Former Laureates

Ninette de Valois

Ninette de Valois

1974

The 1974 Erasmus Prize was shared by two artists: the British dancer and artistic director Dame Ninette de Valois and the French dancer and choreographer Maurice Béjart. Ninette de Valois (1898-2001) may be regarded as the founder of English classical ballet. She trained with Cecchetti and started her career as a dancer in Diaghilev’s Ballets Russes. In 1926 she stopped dancing and founded a ballet school. This school became the Vic-Wells ballet in 1931, later the Sadler’s Wells Ballet and finally, since 1956, the world-famous Royal Ballet, of which she was the director until 1963. She combined classical ballet and modern works in her programming. Ninette de Valois had a great formative influence on ballet directors, and inspired many dancing teachers. She established ballet schools in Turkey and in her own native Ireland, and taught dancers such as Margot Fonteyn, Frederick Ashton and Robert Helpmann. Great dancers were invited into her companies, such as Rudolf Nureyev, Moira Shearer and George Balanchine. Among her best known ballets are Job (1931), The Rake’s Progress (1935) and Checkmate (1937). She published her ideas on dancing in Invitation to the Ballet (1937) and Come dance with me (1957).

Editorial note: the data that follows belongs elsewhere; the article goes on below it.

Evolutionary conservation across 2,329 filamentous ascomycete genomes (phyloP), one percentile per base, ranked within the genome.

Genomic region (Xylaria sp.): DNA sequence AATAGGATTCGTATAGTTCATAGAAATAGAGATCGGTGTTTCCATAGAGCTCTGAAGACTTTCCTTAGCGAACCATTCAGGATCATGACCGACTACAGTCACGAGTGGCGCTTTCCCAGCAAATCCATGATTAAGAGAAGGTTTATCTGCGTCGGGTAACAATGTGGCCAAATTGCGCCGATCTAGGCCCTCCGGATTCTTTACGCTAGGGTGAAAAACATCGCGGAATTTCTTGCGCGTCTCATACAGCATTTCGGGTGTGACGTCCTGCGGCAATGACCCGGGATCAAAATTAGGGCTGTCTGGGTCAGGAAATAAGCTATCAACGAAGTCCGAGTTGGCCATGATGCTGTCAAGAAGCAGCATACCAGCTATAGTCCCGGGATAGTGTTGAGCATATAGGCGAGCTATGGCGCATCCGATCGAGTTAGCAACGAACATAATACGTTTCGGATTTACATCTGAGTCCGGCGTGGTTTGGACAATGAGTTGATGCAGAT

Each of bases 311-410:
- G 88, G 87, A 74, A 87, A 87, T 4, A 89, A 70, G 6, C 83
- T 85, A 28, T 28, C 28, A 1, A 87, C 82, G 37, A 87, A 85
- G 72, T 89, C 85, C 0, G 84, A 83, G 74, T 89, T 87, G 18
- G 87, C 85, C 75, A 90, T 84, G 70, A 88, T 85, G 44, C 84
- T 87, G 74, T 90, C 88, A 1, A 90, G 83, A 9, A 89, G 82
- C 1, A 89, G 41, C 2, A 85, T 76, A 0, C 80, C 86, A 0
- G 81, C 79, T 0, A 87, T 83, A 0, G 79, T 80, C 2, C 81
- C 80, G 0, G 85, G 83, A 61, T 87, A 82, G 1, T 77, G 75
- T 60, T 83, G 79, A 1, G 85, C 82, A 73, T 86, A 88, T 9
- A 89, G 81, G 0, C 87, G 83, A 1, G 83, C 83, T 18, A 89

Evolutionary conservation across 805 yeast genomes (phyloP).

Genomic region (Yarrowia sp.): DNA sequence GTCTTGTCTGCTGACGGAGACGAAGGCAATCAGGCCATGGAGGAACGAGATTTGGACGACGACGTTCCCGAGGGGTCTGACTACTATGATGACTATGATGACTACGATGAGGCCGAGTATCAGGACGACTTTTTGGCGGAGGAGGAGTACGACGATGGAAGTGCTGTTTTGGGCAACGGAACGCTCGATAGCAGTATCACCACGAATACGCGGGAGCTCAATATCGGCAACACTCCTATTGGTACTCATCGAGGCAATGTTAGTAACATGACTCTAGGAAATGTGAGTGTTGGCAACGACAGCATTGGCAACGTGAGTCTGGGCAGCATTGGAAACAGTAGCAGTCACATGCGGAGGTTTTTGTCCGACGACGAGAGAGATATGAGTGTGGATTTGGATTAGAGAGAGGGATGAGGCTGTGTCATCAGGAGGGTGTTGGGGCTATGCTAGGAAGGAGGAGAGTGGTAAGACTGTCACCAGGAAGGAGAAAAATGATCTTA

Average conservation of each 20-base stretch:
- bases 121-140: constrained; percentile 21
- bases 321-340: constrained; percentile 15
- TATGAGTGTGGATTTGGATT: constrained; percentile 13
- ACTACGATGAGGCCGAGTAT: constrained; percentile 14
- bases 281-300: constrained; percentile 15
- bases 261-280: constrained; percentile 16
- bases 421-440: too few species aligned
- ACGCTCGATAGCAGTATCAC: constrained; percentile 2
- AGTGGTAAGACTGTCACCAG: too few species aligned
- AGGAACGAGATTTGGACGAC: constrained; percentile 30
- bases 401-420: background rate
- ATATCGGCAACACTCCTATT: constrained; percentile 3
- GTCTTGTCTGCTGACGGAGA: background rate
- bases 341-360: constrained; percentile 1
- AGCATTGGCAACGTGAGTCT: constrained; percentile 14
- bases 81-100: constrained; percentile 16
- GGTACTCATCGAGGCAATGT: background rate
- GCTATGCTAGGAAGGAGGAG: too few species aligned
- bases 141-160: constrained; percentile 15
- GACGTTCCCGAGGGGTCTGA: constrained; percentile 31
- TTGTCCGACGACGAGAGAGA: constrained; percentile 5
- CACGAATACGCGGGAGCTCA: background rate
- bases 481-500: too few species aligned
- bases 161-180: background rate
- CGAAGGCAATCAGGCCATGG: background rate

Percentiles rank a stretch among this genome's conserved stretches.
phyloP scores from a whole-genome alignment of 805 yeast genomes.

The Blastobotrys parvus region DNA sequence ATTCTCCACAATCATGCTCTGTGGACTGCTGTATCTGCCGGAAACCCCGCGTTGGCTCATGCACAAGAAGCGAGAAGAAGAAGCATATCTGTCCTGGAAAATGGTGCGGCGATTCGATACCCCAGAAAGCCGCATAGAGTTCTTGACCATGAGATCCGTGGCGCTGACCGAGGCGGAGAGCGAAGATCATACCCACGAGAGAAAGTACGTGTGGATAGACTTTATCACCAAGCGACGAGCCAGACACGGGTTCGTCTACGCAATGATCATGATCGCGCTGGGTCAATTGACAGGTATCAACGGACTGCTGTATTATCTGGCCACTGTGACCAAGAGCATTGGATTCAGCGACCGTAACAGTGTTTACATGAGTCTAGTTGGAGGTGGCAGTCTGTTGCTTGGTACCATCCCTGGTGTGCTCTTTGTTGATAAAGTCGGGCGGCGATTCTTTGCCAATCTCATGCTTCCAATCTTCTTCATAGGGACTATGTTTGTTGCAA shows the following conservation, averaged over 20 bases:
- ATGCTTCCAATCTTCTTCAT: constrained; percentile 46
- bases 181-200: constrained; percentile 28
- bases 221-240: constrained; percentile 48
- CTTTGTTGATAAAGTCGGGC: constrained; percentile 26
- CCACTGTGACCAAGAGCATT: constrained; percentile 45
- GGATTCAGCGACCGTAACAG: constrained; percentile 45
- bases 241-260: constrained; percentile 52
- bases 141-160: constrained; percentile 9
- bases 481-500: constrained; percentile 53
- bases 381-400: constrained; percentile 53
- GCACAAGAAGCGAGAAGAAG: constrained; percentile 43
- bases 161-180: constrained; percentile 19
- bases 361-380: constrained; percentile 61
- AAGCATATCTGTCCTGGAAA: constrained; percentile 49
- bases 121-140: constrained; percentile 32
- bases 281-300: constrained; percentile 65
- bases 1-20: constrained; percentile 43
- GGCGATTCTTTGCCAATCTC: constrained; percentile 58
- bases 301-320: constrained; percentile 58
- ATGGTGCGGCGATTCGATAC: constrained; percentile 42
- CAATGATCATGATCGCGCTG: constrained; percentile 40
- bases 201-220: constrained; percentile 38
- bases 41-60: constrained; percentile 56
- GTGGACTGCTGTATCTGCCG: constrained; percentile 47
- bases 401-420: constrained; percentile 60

Ninette de Valois used her Erasmus Prize to support ballet schools: the Ballet Rambert received a subsidy for the festivities on the occasion of its 50th anniversary in 1976; the Royal Ballet School received a grant for the Teachers’ Training Course Library Fund; support also was given to the Benesh Institute of Choreology and the Irish Ballet Company. She also made three grants available for two young dancers and a choreographer of the Ankara State Ballet.